The mini pre processor parses files and resolves C-style #include and #define macros
Crystal Makefile Shell CSS JavaScript

mpp, a mini preprocessor Build Status

This mini preprocessor parses files and resolves #include and #define macros similar to how cpp(1) does.

Get it


$ brew tap foca/mpp
$ brew install mpp

Manually download a binary

Download the latest stable binary from our Releases page.

Compile from source

You will need the Crystal compiler, and a ruby interpreter to generate the man pages.

$ git clone && cd mpp
$ ./configure --prefix=/usr/local
$ make
$ make install


Given the following two CSS files:

/* app.css */

#include "other.css"

#define $margin 15px

.something-other {
  margin: $margin;
/* other.css */

.something {
  padding: 0;

Running mpp app.css will result in this:

.something {
  padding: 0;

.something-other {
  margin: 15px;

See the example directory for a more interesting example.

Load Paths

By default, mpp will look for file paths relative to the working directory. In order to specify the paths to search, you should use the -I command line flag:

$ mpp example/app.css
Can't find file other.css in /current/directory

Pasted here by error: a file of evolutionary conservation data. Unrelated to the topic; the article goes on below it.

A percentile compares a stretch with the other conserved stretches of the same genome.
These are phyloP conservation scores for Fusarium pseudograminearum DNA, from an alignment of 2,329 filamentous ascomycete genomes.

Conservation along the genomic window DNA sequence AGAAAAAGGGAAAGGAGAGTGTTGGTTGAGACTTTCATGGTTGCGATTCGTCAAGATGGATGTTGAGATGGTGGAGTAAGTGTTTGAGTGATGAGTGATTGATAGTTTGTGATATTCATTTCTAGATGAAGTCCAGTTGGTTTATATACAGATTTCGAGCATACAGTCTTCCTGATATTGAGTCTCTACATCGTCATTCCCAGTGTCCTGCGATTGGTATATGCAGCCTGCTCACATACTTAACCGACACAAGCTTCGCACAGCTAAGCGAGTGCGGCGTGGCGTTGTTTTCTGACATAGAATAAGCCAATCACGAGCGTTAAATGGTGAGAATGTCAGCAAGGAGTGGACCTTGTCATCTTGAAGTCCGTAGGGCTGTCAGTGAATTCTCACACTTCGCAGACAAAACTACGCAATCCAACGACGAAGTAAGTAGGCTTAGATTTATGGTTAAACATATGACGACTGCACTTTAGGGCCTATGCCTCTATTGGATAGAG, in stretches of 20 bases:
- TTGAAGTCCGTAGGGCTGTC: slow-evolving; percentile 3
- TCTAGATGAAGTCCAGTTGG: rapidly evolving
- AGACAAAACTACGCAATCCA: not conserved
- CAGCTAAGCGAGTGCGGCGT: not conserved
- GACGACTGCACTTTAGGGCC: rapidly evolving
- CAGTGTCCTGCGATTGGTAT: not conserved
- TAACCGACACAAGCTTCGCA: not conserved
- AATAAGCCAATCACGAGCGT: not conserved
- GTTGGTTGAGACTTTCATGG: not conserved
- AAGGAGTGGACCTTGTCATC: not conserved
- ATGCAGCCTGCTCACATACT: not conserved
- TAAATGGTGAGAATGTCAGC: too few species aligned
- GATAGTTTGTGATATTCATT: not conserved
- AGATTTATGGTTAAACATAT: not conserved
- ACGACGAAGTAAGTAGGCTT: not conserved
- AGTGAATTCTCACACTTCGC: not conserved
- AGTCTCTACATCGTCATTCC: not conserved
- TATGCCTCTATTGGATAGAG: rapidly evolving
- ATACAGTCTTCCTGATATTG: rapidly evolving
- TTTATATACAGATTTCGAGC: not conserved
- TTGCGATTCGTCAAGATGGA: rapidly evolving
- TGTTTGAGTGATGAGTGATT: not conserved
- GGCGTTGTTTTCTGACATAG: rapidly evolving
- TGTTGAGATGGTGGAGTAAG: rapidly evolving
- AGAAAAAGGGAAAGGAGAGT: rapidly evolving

$ mpp -Iexample example/app.css
.something {
  padding: 0;

Each invocation of -I adds a new directory to the search path:

$ mpp -Iexample -Ivendor example/app.css

Files will be searched relative to the directories in the load path in order. So if your search path is [./example, ./], mpp will first try to open the file ./example/app.css, and then ./app.css. If neither is a file, then it will exit with an error status.

Make Dependencies

By passing -M (or --make) mpp will generate output suitable for a Makefile to define the dependencies between files, according to the #include rules in each processed file.

For example:

$ mpp -Iexample -M example/app.css
example/app.css: example/other.css
        @touch $@


You can add this to your Makefile in order to let make handle this on its own: $(ASSETS)
        @mpp -M $^ > $@


Where $(ASSETS) is the list of all the assets that you're compiling. For example, in one of my projects I have it set to

ASSETS = $(shell find assets/ -type f)

This ensures that whenever a new asset is added / modified, is rebuilt, and thus the dependencies are kept up-to-date.


Licensed under the MIT license. See the attached LICENSE file for details.